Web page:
Introduction

Let’s face it. Often times, our proactive maintenance strategies are a mess (I decided to just get that out there in the first sentence and not try to dance around the issue). Show of virtual hands, Thumbs Up if you feel that your proactive maintenance plan is the right one for you – one that produces real results and is streamlined and efficient. Thumbs Down if you feel that this program is a paper-tiger, eats up far too many valuable resources, does not provide the value that we really need, and is one of your most significant opportunities for improvement. If you voted Thumbs Up, this article is probably not for you. If you voted Thumbs Down, please read on.

Just for the sake of definition, when I refer to “proactive maintenance” in this post, I am considering both preventive maintenance (PM) and predictive maintenance (PdM).258_istock_mousetrap-e1305753476352

Both of these activities are proactive in that they are performed before the asset failure occurs. The difference between the two being that preventive maintenance is generally intrusive in nature (requiring equipment downtime) while predictive maintenance is non-intrusive in nature, at least until an abnormality is actually found that must be addressed.

Let’s look at a few common traps that I find many maintenance organizations falling victim to.

Trap 1: We will just copy the Owner’s Manual

When your equipment is manufactured, the Original Equipment Manufacturer (OEM) finishes the build, boxes up your equipment in a wooden crate, and throws in an owner’s manual.

You get the same manual whether you work on an off-shore oil platform, a steel mill, or an ice cream factory. If something doesn’t seem right with this situation, that’s because it’s not.

I do not believe that the maintenance strategy that you would employ on a piece of equipment on an off-shore oil platform is the same as the strategy you would employ on the same equipment in an ice cream factory. We are looking at two different environments and set of production expectations. This should logically yield two different (but perhaps similar) maintenance strategies. The same logic would apply to the same asset installed in two different locations within your own facility. It goes back to what function does that asset serve, and how bad would it hurt if I lost that function.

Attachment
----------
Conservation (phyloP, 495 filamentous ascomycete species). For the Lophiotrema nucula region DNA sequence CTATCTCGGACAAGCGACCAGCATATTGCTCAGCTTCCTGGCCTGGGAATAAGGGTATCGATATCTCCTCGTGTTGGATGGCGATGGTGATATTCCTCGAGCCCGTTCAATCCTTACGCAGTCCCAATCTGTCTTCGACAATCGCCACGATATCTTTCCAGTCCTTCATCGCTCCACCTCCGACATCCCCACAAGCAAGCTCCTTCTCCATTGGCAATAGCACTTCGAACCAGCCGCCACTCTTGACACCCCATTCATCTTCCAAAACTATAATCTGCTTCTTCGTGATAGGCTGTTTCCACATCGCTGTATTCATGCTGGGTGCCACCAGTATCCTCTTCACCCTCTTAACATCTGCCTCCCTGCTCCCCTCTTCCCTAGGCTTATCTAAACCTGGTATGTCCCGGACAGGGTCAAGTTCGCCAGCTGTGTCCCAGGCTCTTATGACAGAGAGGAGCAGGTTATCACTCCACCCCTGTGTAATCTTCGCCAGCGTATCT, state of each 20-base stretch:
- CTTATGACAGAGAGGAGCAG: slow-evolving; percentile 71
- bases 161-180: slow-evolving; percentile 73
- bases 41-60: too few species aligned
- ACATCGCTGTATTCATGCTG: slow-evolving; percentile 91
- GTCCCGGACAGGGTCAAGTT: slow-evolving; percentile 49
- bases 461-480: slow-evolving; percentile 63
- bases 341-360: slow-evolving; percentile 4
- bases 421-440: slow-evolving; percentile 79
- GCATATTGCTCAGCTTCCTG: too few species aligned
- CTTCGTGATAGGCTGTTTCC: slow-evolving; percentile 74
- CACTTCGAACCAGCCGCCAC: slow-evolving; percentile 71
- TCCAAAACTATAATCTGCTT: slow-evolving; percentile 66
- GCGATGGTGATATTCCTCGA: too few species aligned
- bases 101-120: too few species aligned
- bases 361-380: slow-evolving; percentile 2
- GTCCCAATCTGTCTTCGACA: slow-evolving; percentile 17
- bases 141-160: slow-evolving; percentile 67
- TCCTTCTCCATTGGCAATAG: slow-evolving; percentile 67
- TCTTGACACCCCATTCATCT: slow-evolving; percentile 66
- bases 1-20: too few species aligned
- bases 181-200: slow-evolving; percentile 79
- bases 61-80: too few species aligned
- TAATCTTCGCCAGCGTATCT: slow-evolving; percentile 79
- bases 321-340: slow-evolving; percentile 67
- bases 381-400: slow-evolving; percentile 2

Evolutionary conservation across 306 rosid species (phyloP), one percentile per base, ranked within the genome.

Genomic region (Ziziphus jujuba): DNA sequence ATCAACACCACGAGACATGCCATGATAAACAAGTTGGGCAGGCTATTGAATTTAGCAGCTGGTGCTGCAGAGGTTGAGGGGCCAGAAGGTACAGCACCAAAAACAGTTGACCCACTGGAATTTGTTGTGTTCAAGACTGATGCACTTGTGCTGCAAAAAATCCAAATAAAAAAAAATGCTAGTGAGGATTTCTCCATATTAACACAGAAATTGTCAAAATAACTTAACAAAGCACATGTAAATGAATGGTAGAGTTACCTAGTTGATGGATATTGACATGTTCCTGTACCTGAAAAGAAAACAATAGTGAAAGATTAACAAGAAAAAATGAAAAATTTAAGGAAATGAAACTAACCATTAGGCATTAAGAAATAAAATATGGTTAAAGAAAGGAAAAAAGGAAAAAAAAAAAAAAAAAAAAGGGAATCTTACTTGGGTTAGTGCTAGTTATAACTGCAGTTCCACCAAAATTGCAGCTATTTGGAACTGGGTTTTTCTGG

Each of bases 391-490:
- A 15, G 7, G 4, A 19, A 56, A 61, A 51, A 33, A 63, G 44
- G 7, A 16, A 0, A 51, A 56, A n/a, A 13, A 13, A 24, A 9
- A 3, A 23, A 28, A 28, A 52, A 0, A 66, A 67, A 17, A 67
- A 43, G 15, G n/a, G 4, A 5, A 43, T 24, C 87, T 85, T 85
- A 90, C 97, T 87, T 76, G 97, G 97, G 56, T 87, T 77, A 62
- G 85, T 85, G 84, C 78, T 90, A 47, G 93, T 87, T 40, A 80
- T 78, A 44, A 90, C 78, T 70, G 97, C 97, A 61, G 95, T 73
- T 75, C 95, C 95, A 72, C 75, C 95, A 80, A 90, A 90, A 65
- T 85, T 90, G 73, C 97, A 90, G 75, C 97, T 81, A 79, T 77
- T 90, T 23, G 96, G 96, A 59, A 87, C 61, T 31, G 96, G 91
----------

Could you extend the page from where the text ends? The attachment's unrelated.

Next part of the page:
So, where is the disconnect? Let me say that I do not think that the OEMs are purposely trying to hurt you. They are in the business of making and selling equipment (and a few repair parts on the side). They don’t know your business like you know your business. They cannot possibly anticipate how you are going to use their equipment and what it means to you if you experience a failure.

PS: This same trap applies if we simply try to copy the maintenance strategy from another facility or department without some analysis and modification.

The Solution:

Definitely use the OEM information as a reference point for the design of your maintenance strategy, but make it your own. Look carefully at each asset; ask yourself, how is it likely to fail given what I expect of it (failure mode) and if it did fail, how much would I be willing to invest to avoid that situation?

Trap 2: More is better

The failed logic here is that if one proactive maintenance task is good, then two is better, and 10 is 10X better… You get the idea. This is faulty thinking. The correct answer to the question of how much proactive maintenance is necessary is: “Just enough to achieve the desired result. Not too much, not too little.”

As you can see in the graph below, there are 3 costs associated with proactive maintenance:

  1. The cost of performing the proactive maintenance.
  2. The cost of repairs that must be made as a result of the chosen level of proactive maintenance.
  3. The cost of equipment downtime associated with both failures and the downtime required to perform intrusive preventive maintenance tasks.

We can see from this graph then that the correct amount of proactive maintenance to perform is that which yields the lowest possible total cost associated with these 3 factors.

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On the left-hand side, we see a situation where we put little effort into proactive maintenance. This will produce a situation where we have a high amount of equipment downtime and repair costs.

On the right-hand side, we see a situation where we perform too much proactive maintenance. We have lower costs of repair, but higher costs of performing proactive maintenance and a higher level of equipment downtime associated with the preventive maintenance component. If we are in a highly risk adverse industry, such as an airline, we might choose this option.

In the middle, we see a combination of factors that yield the lowest possible total cost.

The Solution:

Judge each task individually on its own merit and make sure that it is in fact producing value. If it is an inspection task, I like to use the following rule of thumb:

If we perform an inspection 6 times in a row and do not find an abnormality that requires a repair, then something is wrong. Either we are performing the task too often or it does not need to be done at all.

We cannot afford to ask this question at a random interval, this questioning attitude needs to be part of our way of doing things; an integral part of our overall process. See Traps 3 and 4 for more details!

Trap 3: Who owns this?

Often, I will ask a maintenance group, “Who put all of those inspection tasks into your EAM software?” If we do not know and cannot identify an owner, we have a problem.

If we don’t know who put them in the system, then it is likely that we don’t know who would modify or delete them if we see an improvement opportunity. We have likely fallen into the trap where we are continually carrying out inspections for the simple reason that “the computer told us to do it.” Not a good enough reason.